DAMASCUS, Syria — Syrian President Bashar Assad said Monday that only Syrians can decide his future — a statement that appeared to dismiss U.S. Secretary of State John Kerry’s remark that the U.S. would be willing to talk with Assad to help broker a political resolution to the country’s civil war.
Asked about Kerry’s statement regarding potential talks with the Syrian government, Assad said, “We are still hearing statements and have to wait for actions. Then we will decide.” Assad added that any “talk about the future of the Syrian president is for Syrian people alone.”
Assad said Damascus is not concerned about comments made from abroad, describing them as “bubbles that disappear after some time.”
The Syrian leader spoke to Iranian TV after a meeting with visiting Iranian Economy Minister Ali Tayebnia. Tehran is one of Assad’s closest allies and strongest backers in his battle against rebels trying to remove him from power.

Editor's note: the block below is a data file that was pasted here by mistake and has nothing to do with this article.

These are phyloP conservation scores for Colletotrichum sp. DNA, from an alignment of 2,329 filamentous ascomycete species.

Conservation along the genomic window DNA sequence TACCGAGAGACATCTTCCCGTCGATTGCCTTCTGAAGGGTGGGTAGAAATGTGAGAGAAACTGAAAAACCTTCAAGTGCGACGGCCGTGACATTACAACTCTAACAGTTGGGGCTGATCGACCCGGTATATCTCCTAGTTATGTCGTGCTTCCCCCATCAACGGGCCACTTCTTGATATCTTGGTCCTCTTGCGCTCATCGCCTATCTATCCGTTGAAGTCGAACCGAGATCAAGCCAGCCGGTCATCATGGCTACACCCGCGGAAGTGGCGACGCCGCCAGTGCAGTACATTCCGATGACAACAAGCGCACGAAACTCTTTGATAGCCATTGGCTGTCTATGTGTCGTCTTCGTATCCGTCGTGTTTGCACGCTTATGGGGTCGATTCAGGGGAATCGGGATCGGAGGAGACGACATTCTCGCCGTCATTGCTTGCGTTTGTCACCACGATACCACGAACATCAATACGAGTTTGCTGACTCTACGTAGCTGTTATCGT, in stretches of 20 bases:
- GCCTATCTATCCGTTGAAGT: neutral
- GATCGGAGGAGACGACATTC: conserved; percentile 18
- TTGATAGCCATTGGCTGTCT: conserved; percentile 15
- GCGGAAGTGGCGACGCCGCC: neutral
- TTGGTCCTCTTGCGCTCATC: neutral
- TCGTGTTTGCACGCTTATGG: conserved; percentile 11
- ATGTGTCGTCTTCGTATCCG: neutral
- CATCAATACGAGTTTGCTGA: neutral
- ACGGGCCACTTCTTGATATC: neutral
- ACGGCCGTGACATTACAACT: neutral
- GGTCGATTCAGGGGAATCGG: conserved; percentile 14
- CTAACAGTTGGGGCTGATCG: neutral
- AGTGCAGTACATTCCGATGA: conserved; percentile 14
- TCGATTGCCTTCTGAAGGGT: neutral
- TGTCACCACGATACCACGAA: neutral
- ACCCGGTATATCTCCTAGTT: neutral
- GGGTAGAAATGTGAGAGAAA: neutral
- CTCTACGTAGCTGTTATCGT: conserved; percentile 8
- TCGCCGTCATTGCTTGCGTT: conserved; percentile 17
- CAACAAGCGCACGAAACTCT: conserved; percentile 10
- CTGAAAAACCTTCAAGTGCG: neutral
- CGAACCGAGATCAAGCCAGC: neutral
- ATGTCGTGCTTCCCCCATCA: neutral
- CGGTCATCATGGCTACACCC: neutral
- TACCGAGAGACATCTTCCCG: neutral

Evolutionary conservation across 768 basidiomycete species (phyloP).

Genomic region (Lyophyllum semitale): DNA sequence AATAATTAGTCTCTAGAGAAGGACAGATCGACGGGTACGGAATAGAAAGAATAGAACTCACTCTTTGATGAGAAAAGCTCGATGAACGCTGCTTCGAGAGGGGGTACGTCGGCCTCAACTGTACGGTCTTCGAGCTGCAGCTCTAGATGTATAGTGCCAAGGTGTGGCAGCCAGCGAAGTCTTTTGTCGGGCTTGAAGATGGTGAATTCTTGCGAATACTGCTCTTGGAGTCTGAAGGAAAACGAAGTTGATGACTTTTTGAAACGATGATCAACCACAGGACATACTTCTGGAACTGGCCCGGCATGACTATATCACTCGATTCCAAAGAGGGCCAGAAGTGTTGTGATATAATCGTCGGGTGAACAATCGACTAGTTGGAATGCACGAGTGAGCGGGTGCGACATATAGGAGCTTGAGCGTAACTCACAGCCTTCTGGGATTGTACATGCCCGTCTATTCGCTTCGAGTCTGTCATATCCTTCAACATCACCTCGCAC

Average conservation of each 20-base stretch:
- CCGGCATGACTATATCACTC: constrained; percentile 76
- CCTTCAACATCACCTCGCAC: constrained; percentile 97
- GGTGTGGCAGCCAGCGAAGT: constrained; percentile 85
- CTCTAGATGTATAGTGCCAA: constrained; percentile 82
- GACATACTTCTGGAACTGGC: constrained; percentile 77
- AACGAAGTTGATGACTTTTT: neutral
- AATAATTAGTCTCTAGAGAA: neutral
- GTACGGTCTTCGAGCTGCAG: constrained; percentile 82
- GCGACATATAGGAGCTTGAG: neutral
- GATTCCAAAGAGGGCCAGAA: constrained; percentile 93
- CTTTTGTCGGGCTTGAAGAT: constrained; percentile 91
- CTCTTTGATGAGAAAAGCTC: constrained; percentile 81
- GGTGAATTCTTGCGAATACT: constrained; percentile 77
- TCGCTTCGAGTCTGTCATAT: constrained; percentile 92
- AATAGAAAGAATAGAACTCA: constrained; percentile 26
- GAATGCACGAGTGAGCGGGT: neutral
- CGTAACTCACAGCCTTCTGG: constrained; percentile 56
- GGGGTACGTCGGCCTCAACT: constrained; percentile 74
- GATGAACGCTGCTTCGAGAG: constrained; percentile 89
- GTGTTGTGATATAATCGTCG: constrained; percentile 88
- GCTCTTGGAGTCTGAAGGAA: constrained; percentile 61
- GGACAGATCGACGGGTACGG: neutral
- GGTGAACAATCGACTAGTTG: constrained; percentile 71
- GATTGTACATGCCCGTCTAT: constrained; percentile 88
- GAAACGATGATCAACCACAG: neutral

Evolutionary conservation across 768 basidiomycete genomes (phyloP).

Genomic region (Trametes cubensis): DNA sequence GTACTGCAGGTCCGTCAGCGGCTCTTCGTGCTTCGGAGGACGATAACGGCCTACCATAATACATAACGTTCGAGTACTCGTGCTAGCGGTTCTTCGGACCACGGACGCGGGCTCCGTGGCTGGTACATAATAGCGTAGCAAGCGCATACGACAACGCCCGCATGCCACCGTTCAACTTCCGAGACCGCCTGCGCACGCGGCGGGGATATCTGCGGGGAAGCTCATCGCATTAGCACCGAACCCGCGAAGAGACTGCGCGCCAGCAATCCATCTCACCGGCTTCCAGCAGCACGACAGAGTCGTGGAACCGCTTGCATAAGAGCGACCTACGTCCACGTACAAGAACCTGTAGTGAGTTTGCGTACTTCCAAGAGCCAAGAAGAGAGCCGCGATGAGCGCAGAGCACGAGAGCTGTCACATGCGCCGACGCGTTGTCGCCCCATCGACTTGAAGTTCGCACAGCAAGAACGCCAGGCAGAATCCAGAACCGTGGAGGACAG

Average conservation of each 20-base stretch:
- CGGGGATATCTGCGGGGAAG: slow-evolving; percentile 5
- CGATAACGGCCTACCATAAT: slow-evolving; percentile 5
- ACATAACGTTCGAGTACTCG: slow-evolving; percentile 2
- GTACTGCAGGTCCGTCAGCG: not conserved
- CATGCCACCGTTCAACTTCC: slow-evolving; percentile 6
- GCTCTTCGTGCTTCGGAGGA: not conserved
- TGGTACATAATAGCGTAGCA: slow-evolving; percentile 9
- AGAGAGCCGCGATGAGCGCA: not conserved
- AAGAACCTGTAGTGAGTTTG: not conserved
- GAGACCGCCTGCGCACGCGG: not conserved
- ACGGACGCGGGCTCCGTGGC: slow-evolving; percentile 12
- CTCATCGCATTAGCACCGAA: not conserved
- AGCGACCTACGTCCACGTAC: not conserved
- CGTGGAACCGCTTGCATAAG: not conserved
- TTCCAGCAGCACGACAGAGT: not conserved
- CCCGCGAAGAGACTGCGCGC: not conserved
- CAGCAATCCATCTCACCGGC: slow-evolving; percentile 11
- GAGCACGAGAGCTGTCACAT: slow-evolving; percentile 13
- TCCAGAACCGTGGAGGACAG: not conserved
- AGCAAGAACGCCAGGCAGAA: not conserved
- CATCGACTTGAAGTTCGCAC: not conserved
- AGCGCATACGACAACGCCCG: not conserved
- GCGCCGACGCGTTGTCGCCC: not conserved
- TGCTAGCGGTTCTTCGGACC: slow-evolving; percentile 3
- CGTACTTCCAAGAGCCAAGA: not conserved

Kerry said in an interview with CBS News that the U.S. is pushing for Assad to seriously discuss a transition strategy to help end Syria’s four-year conflict, which has killed more than 220,000 people since it started four years ago.
Some in the Middle East saw Kerry’s statement as a shift in America’s policy on Syria after President Barack Obama’s repeated calls for Assad to step down. Damascus has long accused Washington and its allies of militarizing Syria’s conflict.
Last year, the U.S. joined talks in Switzerland with Assad’s foreign minister and members of the U.S.-backed moderate Syrian opposition, but those talks failed when Assad’s representatives refused to discuss how to create a transition government.
Asked about Kerry’s statement regarding potential talks with the Syrian government, the French Foreign Ministry said Paris’ position opposing talks with Assad remained unchanged.